"But," one may say, "a woman may be mistaken in a man's character. She may think he is pure, true, brave and God-fearing, and find out after marriage that she was mistaken in her estimate." That is true, but it is only the greater reason for care. A maiden who regards a man's character as the important thing rather than the number and fervor of his protestations of love, and who gives heed to the opinion of her parents, and prays to God for guidance, is by no means likely to be deceived. The danger is, obviously, far less than if she turn her back on God's law and "follow the dictates of her own heart."
One may love very passionately for a while a bad character, whether the badness consists in vice or petty meanness, but when the, "passion shall have spent its wayward force" all the best of the race shall learn to their bitter sorrow that only love which is rooted in reverence is abiding.
The bitter consequences of a disregard of this law are not confined to the poor girl, who, in the thoughtlessness of her youth, and under the teachings of what she has read and heard, marries a man because she loves him, with little thought of his character.
Alas! The sins against this law are also visited upon the third and fourth generations. How many a mother in this city alone is suffering for her sin in marrying a vicious man by seeing her sons go astray from the evil tendencies inherited from their father, and gathered from the example of that father and the associates he has brought around them. I beg you, my friends, be not deceived. God is not mocked; whatsoever a woman sowed; that shall she also reap.
I hope no one will misunderstand me, and think I have argued that women must marry men whom they do not love. Oliver Wendell Holmes has well said that love is only one reason for marrying, while there may be a hundred reasons against it.
I leave the whole question of love just where the Bible leaves it, and I insist that women must not marry men whom they do not reverence, and whom they are not willing to obey in the Lord. The wife is the helpmeet for her husband. She is to submit to him in all things save in matters of conscience. There she is responsible first to God.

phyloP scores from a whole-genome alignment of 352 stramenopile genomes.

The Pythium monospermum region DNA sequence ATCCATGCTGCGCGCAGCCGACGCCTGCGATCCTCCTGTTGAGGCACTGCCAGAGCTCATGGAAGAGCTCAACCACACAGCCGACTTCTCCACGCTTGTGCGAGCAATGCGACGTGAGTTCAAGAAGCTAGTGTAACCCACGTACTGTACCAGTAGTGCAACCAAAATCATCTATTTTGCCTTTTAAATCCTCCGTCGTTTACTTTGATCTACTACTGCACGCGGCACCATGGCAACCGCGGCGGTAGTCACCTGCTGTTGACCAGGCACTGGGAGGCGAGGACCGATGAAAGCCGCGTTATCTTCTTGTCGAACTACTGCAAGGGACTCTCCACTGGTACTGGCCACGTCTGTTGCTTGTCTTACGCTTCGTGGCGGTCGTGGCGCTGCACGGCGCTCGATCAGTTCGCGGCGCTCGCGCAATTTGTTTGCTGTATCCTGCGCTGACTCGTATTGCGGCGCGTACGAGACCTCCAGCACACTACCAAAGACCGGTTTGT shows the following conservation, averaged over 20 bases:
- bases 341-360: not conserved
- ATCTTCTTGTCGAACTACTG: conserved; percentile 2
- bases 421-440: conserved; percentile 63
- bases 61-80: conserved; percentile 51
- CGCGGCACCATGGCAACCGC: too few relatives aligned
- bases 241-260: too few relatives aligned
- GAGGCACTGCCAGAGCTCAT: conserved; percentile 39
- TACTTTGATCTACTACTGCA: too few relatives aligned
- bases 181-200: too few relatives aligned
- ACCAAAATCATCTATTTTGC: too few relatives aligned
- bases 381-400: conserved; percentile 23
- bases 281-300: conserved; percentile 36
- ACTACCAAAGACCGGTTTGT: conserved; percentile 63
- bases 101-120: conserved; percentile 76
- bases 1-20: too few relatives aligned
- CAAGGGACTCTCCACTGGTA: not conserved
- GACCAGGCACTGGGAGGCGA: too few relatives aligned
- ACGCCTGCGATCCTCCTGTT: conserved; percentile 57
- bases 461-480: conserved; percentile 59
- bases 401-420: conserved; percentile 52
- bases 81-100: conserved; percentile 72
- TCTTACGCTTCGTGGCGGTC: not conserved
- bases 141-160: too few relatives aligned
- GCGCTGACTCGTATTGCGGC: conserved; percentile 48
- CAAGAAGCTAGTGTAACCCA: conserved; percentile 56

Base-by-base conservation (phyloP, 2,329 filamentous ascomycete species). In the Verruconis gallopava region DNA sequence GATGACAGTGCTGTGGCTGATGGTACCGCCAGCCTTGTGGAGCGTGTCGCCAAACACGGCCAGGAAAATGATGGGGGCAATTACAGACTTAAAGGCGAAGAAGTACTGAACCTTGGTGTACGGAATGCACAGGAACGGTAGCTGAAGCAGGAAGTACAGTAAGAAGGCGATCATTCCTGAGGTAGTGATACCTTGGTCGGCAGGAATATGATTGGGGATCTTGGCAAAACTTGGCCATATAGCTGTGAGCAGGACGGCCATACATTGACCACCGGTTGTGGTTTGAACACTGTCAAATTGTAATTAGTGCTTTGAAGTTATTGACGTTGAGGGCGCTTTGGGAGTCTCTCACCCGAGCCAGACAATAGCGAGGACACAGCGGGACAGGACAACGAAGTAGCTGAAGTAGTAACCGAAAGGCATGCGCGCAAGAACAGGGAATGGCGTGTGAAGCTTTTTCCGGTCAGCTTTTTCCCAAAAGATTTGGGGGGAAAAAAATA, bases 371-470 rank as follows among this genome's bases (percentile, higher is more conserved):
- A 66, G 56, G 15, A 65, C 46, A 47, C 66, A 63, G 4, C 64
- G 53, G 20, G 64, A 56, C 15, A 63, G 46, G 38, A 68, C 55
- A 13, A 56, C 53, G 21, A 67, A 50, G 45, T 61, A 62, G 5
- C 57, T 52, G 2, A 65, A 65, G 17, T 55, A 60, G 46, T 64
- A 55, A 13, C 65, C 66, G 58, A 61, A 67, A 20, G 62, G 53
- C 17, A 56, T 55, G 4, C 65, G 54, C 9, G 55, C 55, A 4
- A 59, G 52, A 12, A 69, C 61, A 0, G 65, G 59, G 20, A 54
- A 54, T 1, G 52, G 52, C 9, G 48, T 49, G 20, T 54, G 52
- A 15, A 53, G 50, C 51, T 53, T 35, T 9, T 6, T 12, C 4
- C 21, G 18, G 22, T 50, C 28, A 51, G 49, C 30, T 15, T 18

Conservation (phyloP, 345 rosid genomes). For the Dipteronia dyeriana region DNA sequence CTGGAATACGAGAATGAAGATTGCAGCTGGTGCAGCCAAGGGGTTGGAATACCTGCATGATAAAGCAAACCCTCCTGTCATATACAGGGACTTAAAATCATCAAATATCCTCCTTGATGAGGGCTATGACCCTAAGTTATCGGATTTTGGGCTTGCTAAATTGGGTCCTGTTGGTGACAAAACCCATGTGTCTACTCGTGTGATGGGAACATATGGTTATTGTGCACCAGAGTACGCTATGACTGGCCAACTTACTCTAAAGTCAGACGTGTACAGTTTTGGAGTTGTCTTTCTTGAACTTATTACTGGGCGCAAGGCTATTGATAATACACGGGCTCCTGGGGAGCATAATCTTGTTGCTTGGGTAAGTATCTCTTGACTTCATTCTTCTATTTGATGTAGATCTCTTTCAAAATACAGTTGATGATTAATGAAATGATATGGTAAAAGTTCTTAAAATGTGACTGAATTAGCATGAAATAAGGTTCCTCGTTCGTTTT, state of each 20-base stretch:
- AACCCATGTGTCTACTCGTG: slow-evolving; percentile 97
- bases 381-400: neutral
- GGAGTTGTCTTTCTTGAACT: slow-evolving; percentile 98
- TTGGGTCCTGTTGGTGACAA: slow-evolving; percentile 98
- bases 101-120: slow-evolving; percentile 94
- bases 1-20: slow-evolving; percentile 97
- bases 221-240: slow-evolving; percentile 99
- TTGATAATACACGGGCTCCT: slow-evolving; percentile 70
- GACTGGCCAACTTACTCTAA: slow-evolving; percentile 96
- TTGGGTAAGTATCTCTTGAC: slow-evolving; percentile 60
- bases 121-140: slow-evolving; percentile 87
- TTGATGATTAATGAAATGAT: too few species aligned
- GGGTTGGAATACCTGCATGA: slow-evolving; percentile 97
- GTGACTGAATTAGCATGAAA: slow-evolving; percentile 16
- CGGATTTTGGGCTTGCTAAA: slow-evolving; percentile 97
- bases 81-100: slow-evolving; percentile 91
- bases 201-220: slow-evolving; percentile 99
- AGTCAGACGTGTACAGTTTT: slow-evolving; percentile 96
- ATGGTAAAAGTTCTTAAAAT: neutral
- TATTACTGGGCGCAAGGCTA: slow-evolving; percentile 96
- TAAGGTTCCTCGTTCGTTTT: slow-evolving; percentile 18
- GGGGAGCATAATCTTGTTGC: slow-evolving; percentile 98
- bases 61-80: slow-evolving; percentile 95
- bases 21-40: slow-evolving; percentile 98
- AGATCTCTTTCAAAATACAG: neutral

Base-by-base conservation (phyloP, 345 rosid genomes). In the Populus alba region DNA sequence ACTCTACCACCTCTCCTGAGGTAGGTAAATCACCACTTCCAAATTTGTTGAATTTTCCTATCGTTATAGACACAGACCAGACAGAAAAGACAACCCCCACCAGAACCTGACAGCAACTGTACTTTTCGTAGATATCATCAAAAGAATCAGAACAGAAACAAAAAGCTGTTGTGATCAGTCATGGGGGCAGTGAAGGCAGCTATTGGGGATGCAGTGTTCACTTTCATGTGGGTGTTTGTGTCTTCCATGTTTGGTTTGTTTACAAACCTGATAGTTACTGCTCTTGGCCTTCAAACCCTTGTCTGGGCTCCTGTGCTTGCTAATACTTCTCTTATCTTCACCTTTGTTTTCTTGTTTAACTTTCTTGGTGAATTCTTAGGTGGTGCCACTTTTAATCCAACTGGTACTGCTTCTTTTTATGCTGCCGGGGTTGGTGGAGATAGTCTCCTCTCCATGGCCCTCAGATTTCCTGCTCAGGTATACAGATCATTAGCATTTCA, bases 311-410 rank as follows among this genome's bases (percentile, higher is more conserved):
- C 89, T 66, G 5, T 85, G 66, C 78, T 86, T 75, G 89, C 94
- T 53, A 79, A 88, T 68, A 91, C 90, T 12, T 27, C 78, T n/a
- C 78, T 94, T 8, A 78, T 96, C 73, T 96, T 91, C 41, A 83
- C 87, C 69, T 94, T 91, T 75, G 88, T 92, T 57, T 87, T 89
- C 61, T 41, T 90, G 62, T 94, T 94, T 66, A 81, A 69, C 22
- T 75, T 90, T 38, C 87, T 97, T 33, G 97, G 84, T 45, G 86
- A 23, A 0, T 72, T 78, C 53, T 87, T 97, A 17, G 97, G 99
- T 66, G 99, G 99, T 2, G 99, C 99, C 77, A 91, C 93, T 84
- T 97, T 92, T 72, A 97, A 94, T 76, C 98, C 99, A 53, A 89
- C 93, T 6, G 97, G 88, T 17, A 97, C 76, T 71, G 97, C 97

If a man should demand of his wife what is contrary to her conscience, it is her duty to refuse, but outside this higher realm she is to submit to him and recognize him as the head of the family, "even as Christ is the head of the church." (Eph. 5:23) If our girls were only taught the obligations assumed in marriage, I am sure there would be less running away with worthless, dissipated men.
A gentleman from the interior of the State recently courted a young lady in this city. He is a man of fine appearance, of agreeable manners, of education, of decided talent, and is successful in business. She knew all this, but ere she would entertain his suit she got her father and brothers to get reliable information as to his personal character. And not till she was thoroughly satisfied that he was a man that she could reverence did she consent to become his wife. Here is a noble example, worthy of the imitation of every maiden in the land.
A character worthy of reverence. What are the qualities which true women honor in men? Truth, bravery, purity and strength — these four — with all they involve. That firm strength of character which is the foundation of all integrity and steadfastness. Who honors a weak-minded, weak-souled man? Truth to God, to his fellow-men and to her is the foundation on which her faith in him can rest.
That purity, which she has a right to demand, shall be as stainless in him as he demands in her, and that bravery which quails not before danger, and heeds neither men's sneers nor their threats. These are what women reverence in men, and these our youths must strive to possess ere they are worthy to ask noble women to become their wives.